Brewed a Maibock Lager today with expectations of it being ready by late April or May to bring in the spring season. Maibock(Mai=May) is the palest of the Bock beer family and is historically brewed in the winter to be ready for springtime celebrations in May. This is meant to be a strong but light beer with alot of malt character. There can be some hop character in aroma and bitterness(more than in other bock styles), but it is fairly subdued. The recipe below is my own which I came up with after reading several books on the subject. It uses about 60% Pilsner malt with 20% each of Vienna malt and Munich Malt.
Here's the stats from Beer Tools Pro:
Maibock5-A Maibock/Helles Bock Author: Bob Hoenisch
Size: 5.54 gal
Expected Attenuation: 75.0%
Original Gravity(Measured): 1.070 (1.064 - 1.072)
Terminal Gravity(Expected): 1.017 (1.011 - 1.018)
Color(expected): 10.62 (6.0 - 11.0)
Alcohol(expected): 6.92% (6.3% - 7.4%)
Bitterness: 33.7 (23.0 - 35.0)
8.5 lb Pilsner Malt
3.0 lb Munich 10L Malt
3 lb Vienna Malt
1 oz Mt. Hood (5.2%) - added first wort, boiled 60 min
1.0 oz Mt. Hood (5.2%) - added during boil, boiled 60 min
1 oz Mt. Hood (5.2%) - added during boil, boiled 5.0 min
WYeast 2206 Bavarian Lager
Water: 50% Dry Wolf Spring Water/50% RO filtered soft water
Here I am milling the grain. I think the fact that I mill the grain right before I mash it has has really increased my efficiency which has caused me to make an adjustment to the amount of malt I use.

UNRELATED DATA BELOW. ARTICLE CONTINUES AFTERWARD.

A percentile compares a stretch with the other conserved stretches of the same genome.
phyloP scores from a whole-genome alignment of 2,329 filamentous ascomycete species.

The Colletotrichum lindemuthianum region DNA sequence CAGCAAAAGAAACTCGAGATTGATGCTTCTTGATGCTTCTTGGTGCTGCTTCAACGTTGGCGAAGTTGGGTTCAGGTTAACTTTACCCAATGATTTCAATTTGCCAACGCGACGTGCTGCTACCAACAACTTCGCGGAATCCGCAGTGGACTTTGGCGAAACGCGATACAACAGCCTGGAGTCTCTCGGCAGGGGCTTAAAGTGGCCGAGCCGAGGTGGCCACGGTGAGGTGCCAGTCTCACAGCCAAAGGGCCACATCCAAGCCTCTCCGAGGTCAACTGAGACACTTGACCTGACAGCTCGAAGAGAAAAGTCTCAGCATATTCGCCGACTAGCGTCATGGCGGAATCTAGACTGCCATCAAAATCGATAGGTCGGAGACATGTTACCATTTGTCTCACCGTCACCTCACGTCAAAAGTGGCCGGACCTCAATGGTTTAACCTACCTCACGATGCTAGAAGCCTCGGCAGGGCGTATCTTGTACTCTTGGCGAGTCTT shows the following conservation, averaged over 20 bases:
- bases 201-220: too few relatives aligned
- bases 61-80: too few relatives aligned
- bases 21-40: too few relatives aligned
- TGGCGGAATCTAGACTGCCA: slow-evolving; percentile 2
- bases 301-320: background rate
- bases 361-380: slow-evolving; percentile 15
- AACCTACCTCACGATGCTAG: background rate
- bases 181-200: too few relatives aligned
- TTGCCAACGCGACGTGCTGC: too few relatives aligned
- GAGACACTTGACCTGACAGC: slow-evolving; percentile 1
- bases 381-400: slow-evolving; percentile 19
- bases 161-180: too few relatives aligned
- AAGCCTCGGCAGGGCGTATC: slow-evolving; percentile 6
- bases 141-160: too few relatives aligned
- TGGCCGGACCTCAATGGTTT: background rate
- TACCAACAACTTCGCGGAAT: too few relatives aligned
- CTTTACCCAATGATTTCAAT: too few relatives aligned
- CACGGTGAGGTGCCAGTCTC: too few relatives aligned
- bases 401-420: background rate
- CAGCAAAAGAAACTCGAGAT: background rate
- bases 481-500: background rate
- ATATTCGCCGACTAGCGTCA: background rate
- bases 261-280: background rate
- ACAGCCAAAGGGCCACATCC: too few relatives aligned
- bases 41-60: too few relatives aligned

I've been reading about decoction mash techniques and decide to make small attempt to try one on this batch. The main mash was single infusion at about 150F for 90 minutes, however in order to mash out at around 170F I pulled 2.5 Gallons of the mash and boiled as a decoction to reach the mashout temp. I didn't actually reach the target temp when this was added back to the main mash, but hopefully this added some flavor to the end product. Decoction mashes are supposed to help the malty flavor in some beers. Here's a pic of the decoction.
And here's the original gravity reading before adding the yeast. Pretty close to what I was shooting for at about 1.070. Color is also on target at about 10-11 SRM, which matches surprisingly close to the sample image from beer tools pro(above)
The yeast used for this fermentation is actually the yeast cake generated by the pilsner fermentation which is the Bavarian Lager Strain from Wyeast. This is the first time I've tried re-using yeast in this way, which is exactly how most larger breweries do it, and it is necessary to use this larger amount of yeast for such a strong beer.
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